Gillian: No one can work in a silo. I would not have been able to complete my thesis without the help of numerous people: from fellow labmates to accommodating sales reps. Work gets done much faster and better when you collaborate, and I will in turn be happy and willing to help out future students and colleagues.
David: As cliché as it sounds, time management. Graduate studies are a unique time in life as you have incredible control over your time and resulting experience; you are in the driver’s seat. If you work smart and hard, you can make a significant scientific contribution while simultaneously developing professionally and personally. I’ve seen students (and experienced) the ‘research slump’, usually resulting in less-than-productive days in the lab. Avoid this mode at all costs. I won’t be so bold as to say I’ve mastered time management, but I definitely achieved more than I thought possible in the last two years due to proper time management.
Mario: Over the course of my degree I feel as though I’ve better learned how to deal with stress. I’ve come to the realization that “my basket is never going to be empty.” That is to say, when one item on my to-do list is finished, there will always be another two items looming ahead (i.e. a midterm, a grant deadline, a large project at work). You’ll likely never be at a point in your life or career when everything is done and you can “finally” relax, there will always be more to do. And to steal a quote (by Vivian Greene) that is hanging over my lab-mate, Parisa’s, desk “Life’s not about waiting for the storm to pass…it’s about learning to dance in the rain.”
Padina: I really understood why high-level management people get paid the most. People management, setting goals and visions and liaising and directing people, colleagues and comrades is a really tough undertaking and sometimes more impactful than any technical work. So I guess people skills/EQ is quite important I learned.
What will you miss most about IBBME/your graduate degree?
Mario: Tough question. Firstly, I’ll miss the lab itself. I’ve spent so many hours there that I can’t help but feel like it was my second home. I’ll also miss my supervisor, Dr. Paul Yoo, who was a perfect mentor throughout the entire process. Finally, I’ll miss the ultimate flexibility that comes along with being a graduate student. The ability to come in and leave the lab at all times of the day was truly something I took for granted….something which I appreciate now that I’m working in a more formal/structured setting (i.e. a nine to five job).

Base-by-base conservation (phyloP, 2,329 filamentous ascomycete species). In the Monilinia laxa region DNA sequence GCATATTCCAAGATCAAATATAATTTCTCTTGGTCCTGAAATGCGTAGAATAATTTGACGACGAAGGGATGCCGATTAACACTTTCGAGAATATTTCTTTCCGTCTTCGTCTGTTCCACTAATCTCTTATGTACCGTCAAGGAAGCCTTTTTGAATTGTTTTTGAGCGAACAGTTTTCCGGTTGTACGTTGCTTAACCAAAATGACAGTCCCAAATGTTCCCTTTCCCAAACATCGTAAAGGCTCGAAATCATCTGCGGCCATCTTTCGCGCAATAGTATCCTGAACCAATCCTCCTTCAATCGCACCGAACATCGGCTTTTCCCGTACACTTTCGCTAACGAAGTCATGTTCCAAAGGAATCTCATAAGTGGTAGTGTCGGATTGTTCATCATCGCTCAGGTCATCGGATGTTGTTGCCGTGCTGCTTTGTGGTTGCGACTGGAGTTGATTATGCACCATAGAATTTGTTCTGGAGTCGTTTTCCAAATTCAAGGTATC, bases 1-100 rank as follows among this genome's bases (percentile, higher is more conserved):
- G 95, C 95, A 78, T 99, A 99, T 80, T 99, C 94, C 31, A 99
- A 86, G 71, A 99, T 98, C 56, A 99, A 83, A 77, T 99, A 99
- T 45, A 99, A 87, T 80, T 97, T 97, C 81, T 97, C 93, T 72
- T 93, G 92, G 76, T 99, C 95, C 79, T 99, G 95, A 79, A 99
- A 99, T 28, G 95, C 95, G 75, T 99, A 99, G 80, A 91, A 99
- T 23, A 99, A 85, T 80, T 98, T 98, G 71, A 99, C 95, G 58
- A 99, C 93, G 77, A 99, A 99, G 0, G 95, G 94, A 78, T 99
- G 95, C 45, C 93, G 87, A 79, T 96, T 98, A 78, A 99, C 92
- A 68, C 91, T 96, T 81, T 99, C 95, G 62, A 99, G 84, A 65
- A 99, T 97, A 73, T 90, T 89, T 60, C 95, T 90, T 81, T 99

Gillian: The thing I will miss most about my graduate degree is the flexibility it provided with regard to a work schedule, as I found I was at my most productive during the afternoon and evening, and was therefore able to tailor my schedule accordingly; a privilege I will not be afforded once I start working. I will furthermore miss the people and events that are integral to the IBBME faculty, as I was the Clinical Engineering Representative for two years, and thus IBBME was a large part of my life.
Any advice for current IBBME students?
David: Get involved with the IBBME community, and explore/shmooze other labs! Inspiration for many of the ideas I implemented came from casual yet fruitful conversations with other IBBME students and staff at speaker series events, after class, at the gym, pub, etc. Gabbing about my work with other students in a completely separate field usually resulted in a unique question or fresh approach to my problems, which can lead to major breakthroughs. IBBME and BESA create many opportunities to interact with your peers I highly recommend taking advantage of them.
Mario: Try and find a balance between school and work. Obviously, going out to party every night and only showing up to the lab twice a week isn’t the ideal scenario but neither is working twelve hours a day, seven days a week. Keep doing great work, but find time to see friends, play sports and watch Netflix.
Padina: Most IBBME students are too smart to need any advice. But I’ll remind them that they are really fortunate to be part of IBBME and the UofT community. There is much to take advantage of and expand the breadth of one’s education here.
Gillian: Enjoy this time, as it is not often that you will have the opportunity to learn something new every day, and be surrounded by other intelligent, driven colleagues.
David: Create knowledge, and remember to engage with your peers at the Institution!
Gillian: Don’t be afraid to take risks with your research and career, as you never know what will happen until you try!